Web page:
Businesses: How to Survive the Coronavirus Panic

No one knows for certain just how serious the eventual economic fallout from the COVID-19 coronavirus pandemic will be, but at the very least businesses will face their most challenging times since 2008. Quite possibly it will be a lot worse.

For the moment you will want to concentrate on business survival, to which end we share some practical ideas on how you can respond to the crisis.

Businesses that react calmly and sensibly in this time of panic won’t just maximise their chances of survival; they could even end up strengthening their position in readiness for the inevitable recovery and upturn…

Never let a good crisis go to waste” (Winston Churchill)

Globally, the COVID-19 coronavirus has spread panic amongst societies and markets. Businesses are suffering their most challenging times since the 2008 Global Financial Crisis.

This is the time for urgently reviewing how events have affected your business and how you can respond to the seeming chaos.

Cash is king

When faced with great uncertainty, conserve cash and shore up all your credit lines. This will give you greater flexibility when strategizing a response to the coronavirus. You may, for example, be able to buy a crucial stock item for a discount from one of your suppliers, thus ensuring that you can continue operating. Apart from strengthening your position with your competitors, this could help the supplier to remain in business – relationships are important, and this supplier will be grateful to you.

Trim costs wherever you can – some of this is being done for you as many companies are cancelling travel, resulting in many meetings and conferences being called off. Capital expenditure is being pruned globally and there may be opportunities to delay some of your current capex.

Keep your staff healthy

Apple has already told staff to work from home to reduce the risk of catching or spreading the coronavirus. Desks are being spaced to reduce the possibility of catching the virus and meetings are being cancelled or are taking place electronically.

Make sure the risk of staff catching the virus is minimised and have a succession plan if some key members are incapacitated by the coronavirus. Take particular care of staff members who have health issues, as they could become seriously ill or die if they catch the virus. As health authorities are advising people to frequently wash their hands, ensure that you have enough hand washing dispensers.

As many of your staff will be working from home using smart phones and their own desktops, have your IT department mitigate the risks of hacking or computer viruses getting into your IT platform.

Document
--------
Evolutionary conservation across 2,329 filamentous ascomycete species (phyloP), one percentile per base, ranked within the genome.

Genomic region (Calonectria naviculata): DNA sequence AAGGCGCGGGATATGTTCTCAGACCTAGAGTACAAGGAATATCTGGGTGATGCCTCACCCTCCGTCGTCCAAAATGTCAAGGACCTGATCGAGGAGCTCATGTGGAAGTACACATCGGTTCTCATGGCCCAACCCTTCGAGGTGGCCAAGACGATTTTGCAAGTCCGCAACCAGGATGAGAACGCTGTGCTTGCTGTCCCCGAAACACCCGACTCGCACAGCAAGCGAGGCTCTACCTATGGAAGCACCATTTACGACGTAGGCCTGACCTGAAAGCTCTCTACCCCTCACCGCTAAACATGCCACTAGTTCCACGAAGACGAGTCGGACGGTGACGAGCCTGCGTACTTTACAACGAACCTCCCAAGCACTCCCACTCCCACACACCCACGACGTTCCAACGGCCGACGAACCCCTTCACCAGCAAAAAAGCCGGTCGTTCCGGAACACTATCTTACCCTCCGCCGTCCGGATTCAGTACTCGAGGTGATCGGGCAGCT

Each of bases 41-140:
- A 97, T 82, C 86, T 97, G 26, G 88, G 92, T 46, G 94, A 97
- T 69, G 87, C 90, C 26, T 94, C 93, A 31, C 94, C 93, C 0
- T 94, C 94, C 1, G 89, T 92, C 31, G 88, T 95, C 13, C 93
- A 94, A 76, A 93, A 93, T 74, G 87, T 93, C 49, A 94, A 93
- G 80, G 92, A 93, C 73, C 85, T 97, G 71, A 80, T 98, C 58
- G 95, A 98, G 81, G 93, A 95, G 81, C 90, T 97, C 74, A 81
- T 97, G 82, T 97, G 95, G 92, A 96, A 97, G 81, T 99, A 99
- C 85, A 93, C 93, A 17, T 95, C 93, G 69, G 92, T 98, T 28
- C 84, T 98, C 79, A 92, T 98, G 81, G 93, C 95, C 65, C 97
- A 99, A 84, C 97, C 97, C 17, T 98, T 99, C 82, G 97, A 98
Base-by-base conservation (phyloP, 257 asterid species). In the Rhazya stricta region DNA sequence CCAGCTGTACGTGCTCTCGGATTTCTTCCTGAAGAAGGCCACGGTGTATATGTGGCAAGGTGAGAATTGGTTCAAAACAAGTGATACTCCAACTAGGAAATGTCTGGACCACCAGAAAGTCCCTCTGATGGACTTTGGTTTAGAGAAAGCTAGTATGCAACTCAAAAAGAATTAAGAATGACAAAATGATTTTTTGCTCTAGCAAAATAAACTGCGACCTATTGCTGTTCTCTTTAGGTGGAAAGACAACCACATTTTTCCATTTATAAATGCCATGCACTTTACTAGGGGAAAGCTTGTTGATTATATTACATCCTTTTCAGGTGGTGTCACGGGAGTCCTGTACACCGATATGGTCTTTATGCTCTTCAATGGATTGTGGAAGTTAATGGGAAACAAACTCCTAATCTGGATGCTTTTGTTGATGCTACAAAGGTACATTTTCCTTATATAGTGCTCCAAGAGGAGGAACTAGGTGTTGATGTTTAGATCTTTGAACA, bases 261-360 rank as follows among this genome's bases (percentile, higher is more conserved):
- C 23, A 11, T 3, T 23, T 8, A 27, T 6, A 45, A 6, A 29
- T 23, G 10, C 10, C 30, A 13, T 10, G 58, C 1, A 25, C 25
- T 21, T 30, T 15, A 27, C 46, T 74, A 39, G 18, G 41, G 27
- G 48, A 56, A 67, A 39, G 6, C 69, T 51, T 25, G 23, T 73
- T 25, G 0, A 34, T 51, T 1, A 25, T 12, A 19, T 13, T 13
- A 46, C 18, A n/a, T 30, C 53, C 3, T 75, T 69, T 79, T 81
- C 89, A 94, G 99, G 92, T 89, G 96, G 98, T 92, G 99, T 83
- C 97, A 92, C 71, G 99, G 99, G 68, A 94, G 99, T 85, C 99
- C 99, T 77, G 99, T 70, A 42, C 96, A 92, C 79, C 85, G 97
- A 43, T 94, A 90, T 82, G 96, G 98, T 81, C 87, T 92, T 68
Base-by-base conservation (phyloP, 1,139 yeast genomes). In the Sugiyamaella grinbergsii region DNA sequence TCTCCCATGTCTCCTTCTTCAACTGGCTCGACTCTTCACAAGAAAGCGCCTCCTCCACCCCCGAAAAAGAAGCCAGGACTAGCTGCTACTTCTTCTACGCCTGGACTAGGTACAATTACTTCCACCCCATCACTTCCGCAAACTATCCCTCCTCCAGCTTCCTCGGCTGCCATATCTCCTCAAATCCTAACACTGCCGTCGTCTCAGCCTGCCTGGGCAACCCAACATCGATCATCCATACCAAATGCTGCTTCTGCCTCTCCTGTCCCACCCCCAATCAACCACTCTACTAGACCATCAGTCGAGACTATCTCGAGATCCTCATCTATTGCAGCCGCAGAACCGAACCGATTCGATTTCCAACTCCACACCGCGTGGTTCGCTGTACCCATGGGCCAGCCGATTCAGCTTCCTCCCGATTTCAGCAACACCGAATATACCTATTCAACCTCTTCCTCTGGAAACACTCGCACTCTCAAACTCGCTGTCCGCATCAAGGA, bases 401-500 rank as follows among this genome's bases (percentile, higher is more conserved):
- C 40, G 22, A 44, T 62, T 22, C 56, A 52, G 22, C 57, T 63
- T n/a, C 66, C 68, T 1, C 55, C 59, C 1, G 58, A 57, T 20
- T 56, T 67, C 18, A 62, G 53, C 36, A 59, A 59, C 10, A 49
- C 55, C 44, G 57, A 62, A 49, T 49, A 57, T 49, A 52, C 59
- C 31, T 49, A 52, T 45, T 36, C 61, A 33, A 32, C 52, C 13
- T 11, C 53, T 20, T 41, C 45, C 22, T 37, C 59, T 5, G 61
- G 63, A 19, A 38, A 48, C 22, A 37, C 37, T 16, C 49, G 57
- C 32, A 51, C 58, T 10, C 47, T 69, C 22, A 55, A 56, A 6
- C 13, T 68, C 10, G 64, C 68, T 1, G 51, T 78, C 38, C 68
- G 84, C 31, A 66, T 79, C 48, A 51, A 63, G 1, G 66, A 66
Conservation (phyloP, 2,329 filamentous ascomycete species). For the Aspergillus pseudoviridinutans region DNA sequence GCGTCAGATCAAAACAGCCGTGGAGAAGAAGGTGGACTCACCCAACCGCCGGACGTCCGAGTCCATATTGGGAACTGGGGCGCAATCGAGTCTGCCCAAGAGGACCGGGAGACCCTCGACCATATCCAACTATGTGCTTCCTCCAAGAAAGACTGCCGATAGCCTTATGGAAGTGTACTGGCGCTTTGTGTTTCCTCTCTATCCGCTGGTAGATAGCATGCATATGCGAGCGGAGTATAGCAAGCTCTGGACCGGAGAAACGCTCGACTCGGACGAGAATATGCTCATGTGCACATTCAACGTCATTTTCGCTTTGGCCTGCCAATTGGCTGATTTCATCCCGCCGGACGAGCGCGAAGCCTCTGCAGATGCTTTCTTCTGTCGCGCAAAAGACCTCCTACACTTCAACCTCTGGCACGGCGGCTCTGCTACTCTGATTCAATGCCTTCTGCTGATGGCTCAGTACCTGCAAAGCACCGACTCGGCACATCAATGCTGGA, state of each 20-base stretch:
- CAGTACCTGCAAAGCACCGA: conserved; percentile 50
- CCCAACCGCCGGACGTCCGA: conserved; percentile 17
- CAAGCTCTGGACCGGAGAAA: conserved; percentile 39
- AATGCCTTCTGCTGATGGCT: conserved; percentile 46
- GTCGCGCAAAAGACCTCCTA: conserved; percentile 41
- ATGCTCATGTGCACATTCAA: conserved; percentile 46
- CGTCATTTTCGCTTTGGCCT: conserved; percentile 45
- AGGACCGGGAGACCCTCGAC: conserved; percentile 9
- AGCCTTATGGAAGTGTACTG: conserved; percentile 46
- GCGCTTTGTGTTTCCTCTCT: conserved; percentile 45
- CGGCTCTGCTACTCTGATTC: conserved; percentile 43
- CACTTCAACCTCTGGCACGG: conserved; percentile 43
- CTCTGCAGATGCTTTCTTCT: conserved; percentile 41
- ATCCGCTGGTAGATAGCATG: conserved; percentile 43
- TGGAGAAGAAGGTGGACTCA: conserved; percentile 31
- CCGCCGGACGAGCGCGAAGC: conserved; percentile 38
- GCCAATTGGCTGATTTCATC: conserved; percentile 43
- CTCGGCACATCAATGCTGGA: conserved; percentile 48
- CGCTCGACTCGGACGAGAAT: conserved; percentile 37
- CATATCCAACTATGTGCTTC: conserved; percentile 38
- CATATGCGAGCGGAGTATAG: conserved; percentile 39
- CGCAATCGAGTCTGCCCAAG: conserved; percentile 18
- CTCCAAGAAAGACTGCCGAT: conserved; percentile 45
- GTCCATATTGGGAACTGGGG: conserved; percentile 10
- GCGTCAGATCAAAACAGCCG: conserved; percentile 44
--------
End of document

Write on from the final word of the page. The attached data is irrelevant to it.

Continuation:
Perhaps, most importantly, communicate often with your employees and managers. Regularly follow updates from the World Health Organisation and the local Department of Health. This is a time of uncertainty, as there is no definitive knowledge on how the coronavirus will evolve and thus sharing the information you gather on the disease, will improve the health and morale of staff in your business.

The Occupational Health and Safety Act imposes obligations on employers to provide a healthy environment for their staff. Much of the above is in line with ensuring that you comply with that Act’s requirements, but you need to ensure your organisation is compliant with the legislation.

Your supply chain

This is clearly a key area and working out the risks of suppliers and contractors being unable to supply you is a key task. Some of the important areas will be changing your safety stock holdings, reviewing your contracts with stakeholders and assessing the risks and the consequences of default. This is where it really pays to have cash.

As we said above, keep in mind the long term relationships with suppliers.

You also need to review your insurance policies – will they pay out if certain scenarios unfold? Do you need to take out different policies?

Reacting, planning and preparing strategies will ensure you have the agility to ride out this crisis and may even strengthen your position with competitors.

This article is a general information sheet and should not be used or relied upon as professional advice. No liability can be accepted for any errors or omissions nor for any loss or damage arising from reliance upon any information herein. Always contact your financial adviser for specific and detailed advice. Errors and omissions excepted (E&OE)

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